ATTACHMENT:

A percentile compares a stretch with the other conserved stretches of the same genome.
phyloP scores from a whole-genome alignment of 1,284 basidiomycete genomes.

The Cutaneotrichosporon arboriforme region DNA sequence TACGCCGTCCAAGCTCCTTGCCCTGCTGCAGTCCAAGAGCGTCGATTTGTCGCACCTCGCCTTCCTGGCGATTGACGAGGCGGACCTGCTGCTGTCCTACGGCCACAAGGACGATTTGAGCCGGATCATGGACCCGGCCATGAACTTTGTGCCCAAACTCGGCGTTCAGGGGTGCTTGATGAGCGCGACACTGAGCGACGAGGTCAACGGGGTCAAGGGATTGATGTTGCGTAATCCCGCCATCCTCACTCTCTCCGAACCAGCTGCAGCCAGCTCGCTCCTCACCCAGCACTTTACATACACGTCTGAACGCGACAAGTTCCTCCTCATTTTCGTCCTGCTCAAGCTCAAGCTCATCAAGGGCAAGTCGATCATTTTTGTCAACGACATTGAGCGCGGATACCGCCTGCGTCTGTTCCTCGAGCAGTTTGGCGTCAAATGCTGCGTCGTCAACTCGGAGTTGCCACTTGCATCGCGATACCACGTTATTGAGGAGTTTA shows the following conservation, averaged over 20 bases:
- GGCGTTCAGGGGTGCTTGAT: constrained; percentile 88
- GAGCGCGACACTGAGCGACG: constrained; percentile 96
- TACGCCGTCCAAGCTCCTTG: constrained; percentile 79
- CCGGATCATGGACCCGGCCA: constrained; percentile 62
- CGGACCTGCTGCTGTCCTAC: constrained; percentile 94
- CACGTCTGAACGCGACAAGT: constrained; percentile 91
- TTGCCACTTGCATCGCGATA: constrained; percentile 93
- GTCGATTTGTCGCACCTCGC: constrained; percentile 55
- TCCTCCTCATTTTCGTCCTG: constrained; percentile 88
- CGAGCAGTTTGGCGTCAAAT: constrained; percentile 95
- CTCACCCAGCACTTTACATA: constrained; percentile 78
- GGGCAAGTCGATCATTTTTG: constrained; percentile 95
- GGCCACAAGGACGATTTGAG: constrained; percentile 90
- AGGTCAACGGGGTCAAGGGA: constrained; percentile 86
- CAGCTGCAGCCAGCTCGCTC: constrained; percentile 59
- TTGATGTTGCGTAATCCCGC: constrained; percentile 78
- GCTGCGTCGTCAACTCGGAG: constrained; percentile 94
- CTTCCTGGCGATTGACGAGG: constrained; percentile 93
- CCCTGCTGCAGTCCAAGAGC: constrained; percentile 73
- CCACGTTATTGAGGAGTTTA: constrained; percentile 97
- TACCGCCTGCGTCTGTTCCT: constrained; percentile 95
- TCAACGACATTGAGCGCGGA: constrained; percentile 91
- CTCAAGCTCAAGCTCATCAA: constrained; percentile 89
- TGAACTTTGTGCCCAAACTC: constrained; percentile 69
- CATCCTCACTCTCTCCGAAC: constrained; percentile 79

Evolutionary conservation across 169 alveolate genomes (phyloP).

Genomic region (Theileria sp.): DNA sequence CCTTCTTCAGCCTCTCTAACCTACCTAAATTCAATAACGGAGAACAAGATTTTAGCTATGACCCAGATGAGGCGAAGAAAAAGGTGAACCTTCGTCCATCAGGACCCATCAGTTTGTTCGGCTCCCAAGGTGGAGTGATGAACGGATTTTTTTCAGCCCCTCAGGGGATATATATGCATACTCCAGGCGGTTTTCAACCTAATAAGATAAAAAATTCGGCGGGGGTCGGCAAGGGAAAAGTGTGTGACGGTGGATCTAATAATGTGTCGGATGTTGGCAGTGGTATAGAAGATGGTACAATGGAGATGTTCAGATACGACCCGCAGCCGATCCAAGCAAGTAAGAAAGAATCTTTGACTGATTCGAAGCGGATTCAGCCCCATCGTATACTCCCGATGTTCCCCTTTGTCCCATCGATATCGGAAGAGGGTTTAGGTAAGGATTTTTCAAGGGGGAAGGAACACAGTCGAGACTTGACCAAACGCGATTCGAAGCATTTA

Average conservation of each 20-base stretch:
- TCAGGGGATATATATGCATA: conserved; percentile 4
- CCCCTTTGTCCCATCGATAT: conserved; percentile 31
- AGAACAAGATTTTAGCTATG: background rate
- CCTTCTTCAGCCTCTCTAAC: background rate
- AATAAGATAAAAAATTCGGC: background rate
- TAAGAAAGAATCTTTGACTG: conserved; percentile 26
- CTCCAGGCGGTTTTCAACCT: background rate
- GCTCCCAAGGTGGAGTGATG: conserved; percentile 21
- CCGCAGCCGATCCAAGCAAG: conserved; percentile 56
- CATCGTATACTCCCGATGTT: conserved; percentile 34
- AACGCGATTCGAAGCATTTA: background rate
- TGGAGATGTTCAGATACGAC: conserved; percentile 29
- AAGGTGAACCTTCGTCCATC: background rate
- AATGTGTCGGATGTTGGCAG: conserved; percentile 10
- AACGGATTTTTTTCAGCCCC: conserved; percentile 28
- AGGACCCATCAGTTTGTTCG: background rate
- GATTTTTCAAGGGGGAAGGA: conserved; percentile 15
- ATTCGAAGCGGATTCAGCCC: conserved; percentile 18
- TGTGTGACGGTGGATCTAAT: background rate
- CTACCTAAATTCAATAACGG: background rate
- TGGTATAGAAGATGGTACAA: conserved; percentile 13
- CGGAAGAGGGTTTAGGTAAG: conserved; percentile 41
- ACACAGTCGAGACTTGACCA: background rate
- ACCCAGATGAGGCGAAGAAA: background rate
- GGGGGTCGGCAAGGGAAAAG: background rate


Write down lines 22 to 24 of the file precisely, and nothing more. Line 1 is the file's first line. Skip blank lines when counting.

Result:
- CCCTGCTGCAGTCCAAGAGC: constrained; percentile 73
- CCACGTTATTGAGGAGTTTA: constrained; percentile 97
- TACCGCCTGCGTCTGTTCCT: constrained; percentile 95